Java look and feel class loading with OSGI

First some background… Java look and feels can be specified on the command line using the property “swing.defaultlaf”. This property gives the fully qualified classname of the look and feel to load.

java -jar app.jar 

This class is loaded by javax.swing.UIManager. The loading is lazy, in that it is loaded the first time UIManager is called. This is typically by the creation of the first Swing component in your application.

The private method UIManager.maybeInitialize() ultimately calls the lesser-known method SwingUtilities.loadSystemClass(String classname).

    static Class loadSystemClass(String className) throws ClassNotFoundException {
        return Class.forName(className, true, Thread.currentThread().

It doesn’t end there…. ComponentUIs, the classes that draw individual components such as MetalLabelUI are also loaded via string class-names. These are supplied by the look and feel and loaded into the UIManager. For example.

"LabelUI" => javax.swing.plaf.metal.MetalLabelUI
"RadioButtonUI " => javax.swing.plaf.metal.MetalRadioButtonUI

The ComponentUIs are lazy-loaded as required by UIManager.getUI(JComponent target). Luckily the class-loader in this case is configurable. It delegates to UIDefaults.getUI which easier uses the current class loader or the one specified by UIManager.getDefaults(“ClassLoader”). This can be configured via UIManger.getDefaults().put(“ClassLoader”, classloader);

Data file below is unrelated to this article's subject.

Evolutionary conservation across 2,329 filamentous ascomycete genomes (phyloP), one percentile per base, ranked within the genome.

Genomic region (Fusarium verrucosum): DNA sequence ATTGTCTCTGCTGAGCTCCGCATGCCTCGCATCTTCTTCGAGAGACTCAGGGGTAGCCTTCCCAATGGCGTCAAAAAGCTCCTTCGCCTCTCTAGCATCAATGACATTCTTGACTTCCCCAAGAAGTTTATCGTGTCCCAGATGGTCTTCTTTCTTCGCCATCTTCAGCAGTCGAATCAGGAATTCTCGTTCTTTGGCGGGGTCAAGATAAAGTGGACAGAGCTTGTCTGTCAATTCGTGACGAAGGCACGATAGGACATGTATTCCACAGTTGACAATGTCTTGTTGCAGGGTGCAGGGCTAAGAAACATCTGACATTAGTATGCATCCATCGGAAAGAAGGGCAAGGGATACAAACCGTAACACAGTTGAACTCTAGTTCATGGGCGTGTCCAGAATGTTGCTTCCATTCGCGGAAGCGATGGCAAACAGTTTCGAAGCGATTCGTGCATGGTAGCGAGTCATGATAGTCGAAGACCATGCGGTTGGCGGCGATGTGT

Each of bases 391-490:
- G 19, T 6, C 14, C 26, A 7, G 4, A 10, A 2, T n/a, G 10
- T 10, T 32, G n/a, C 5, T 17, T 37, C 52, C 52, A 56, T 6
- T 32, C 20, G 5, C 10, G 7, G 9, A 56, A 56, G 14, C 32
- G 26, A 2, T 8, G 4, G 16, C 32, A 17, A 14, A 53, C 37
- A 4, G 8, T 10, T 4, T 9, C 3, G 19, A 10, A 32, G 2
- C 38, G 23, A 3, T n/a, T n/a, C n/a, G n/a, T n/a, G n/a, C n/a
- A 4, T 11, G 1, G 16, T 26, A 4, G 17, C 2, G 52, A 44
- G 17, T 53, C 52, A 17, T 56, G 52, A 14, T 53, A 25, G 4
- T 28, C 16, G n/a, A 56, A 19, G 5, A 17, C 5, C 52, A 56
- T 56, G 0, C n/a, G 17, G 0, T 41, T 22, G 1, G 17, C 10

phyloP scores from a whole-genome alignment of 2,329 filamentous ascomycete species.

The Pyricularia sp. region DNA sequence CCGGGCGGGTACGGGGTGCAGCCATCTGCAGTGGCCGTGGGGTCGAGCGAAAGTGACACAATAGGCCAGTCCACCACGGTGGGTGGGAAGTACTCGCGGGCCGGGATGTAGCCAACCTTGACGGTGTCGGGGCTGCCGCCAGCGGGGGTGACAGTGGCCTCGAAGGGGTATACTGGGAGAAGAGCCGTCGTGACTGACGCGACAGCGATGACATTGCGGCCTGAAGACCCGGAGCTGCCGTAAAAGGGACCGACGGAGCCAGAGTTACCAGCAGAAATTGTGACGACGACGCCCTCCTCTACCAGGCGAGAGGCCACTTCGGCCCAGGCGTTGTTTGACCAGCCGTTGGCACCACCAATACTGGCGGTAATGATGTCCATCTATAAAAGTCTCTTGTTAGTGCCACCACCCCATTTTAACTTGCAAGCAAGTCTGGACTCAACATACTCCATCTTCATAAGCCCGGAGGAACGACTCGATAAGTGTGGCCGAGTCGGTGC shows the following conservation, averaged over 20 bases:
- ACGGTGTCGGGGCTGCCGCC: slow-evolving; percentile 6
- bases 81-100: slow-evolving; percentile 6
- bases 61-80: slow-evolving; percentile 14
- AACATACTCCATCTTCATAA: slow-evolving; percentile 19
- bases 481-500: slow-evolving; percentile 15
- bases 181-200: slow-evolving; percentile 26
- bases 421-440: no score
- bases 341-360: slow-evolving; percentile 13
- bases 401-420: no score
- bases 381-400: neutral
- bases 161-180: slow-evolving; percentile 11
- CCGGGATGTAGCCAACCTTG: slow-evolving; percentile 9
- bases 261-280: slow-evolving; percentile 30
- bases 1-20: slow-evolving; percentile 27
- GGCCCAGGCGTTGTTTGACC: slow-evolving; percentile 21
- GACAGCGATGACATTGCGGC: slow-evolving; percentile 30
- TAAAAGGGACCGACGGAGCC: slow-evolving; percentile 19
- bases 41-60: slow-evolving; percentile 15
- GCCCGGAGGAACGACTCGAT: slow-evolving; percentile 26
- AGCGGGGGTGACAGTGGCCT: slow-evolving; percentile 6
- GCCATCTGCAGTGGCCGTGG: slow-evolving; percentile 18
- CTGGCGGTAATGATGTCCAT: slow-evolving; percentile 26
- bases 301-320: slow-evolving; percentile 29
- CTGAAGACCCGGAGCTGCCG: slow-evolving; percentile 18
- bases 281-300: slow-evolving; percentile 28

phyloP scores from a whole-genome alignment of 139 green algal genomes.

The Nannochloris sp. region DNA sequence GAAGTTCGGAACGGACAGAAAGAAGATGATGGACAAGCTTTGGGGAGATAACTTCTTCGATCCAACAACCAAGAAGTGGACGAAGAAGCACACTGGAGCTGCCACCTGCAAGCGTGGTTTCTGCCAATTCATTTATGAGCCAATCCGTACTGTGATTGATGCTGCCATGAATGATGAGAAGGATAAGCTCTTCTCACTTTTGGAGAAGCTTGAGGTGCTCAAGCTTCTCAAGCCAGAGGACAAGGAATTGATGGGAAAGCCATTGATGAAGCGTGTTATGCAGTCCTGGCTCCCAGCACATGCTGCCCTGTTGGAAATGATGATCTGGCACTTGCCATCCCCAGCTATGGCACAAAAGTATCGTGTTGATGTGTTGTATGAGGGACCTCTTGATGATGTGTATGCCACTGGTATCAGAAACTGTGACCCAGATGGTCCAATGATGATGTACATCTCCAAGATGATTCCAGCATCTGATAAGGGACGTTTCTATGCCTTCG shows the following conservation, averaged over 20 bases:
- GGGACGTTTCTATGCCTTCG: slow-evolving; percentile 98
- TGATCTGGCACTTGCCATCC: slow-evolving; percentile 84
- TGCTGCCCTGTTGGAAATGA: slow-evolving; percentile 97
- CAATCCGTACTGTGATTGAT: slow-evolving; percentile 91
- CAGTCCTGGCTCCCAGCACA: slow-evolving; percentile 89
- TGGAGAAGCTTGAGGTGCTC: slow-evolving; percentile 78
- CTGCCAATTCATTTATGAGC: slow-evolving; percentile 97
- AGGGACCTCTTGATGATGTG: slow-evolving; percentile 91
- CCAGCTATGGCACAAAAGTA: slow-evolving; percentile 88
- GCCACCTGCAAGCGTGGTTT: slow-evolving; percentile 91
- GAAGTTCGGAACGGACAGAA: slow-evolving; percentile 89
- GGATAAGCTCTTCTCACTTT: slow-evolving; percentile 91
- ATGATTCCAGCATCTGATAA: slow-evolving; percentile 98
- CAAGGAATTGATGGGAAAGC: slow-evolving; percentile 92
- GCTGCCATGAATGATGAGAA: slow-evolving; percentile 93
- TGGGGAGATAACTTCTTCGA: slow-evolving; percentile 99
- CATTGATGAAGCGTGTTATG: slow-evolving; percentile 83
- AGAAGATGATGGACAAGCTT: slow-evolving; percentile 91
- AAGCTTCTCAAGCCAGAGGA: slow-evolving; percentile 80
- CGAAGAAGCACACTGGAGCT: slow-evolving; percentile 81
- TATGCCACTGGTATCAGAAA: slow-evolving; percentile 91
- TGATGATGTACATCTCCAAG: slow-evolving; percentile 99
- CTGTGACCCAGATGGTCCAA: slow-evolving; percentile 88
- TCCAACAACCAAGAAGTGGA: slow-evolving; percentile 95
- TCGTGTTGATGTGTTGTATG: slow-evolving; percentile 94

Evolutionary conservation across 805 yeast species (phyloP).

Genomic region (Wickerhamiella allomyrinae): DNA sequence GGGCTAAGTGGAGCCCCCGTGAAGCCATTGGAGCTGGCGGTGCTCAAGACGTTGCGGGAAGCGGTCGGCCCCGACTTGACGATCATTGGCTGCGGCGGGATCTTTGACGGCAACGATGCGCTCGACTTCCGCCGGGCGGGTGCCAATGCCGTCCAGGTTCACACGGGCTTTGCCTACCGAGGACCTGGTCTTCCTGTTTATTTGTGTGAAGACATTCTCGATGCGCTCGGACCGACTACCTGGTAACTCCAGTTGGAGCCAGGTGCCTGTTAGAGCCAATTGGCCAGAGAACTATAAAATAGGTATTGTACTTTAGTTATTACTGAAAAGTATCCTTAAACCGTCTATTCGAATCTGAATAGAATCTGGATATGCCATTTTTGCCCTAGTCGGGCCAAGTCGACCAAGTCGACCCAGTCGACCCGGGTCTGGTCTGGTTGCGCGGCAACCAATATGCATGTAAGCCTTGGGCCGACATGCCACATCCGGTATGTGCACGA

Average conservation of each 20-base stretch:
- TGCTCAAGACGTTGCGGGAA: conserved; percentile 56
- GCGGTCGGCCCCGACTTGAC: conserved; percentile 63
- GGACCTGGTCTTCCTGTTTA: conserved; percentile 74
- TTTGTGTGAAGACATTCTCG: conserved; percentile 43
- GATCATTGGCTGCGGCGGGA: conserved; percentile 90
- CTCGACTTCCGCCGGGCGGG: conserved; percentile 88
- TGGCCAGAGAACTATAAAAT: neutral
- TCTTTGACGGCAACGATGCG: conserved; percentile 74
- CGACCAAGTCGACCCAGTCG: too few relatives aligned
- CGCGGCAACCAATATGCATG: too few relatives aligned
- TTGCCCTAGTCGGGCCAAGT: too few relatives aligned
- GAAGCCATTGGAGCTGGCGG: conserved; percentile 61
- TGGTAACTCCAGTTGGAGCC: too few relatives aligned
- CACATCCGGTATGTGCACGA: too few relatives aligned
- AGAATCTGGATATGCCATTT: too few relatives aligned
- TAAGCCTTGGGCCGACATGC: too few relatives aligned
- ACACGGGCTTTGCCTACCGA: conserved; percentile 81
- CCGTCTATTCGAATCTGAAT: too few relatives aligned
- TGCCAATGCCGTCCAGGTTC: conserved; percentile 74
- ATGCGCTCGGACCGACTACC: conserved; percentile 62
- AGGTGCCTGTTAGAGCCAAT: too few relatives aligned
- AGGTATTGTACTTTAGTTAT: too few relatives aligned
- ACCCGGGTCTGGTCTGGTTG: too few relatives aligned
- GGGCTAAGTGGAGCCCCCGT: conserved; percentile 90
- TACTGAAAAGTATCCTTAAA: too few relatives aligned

Snippet of UIDefaults.getUI()

    public ComponentUI getUI(JComponent target) {

        Object cl = get("ClassLoader");
        ClassLoader uiClassLoader =
            (cl != null) ? (ClassLoader)cl : target.getClass().getClassLoader();
        Class uiClass = getUIClass(target.getUIClassID(), uiClassLoader);

So what? Well because UIManager uses the class-loader of the current thread this will not work well in a managed class-loading environment such as OSGI.

OSGI uses a sandbox class-loader which can only see packages/bundles of classes which you’ve explicitly configured to be visible.

So if your swing user interfaces are in bundles they’ll die at startup with ClassNotFoundException unless they have specific imports . What’s wrong with having specific imports? – well it violates modularity and plug-ability.

So what options do we have? One way forward is to put your look and feel in a bundle, then have the bundle activator trigger the loading of the look and feel. The only way I’ve found to do this so far is to call UIManager.getDefaults()

public class Activator implements BundleActivator {
  public void start(BundleContext context) throws Exception {
    // force look and feel to be instantiated.

    /* set classloader for ComponentUI loading to this one 
     * (which can see the component UI classes. 

Another variation on this would be to have the bundle also set the look and feel to the one it owned. This would allow the look and feel to be configured simply by deploying the application with a given look and feel bundle, bypassing the -Dswing.defaultlaf property. However, this would not cater for the case where the application requires multiple look and feels.

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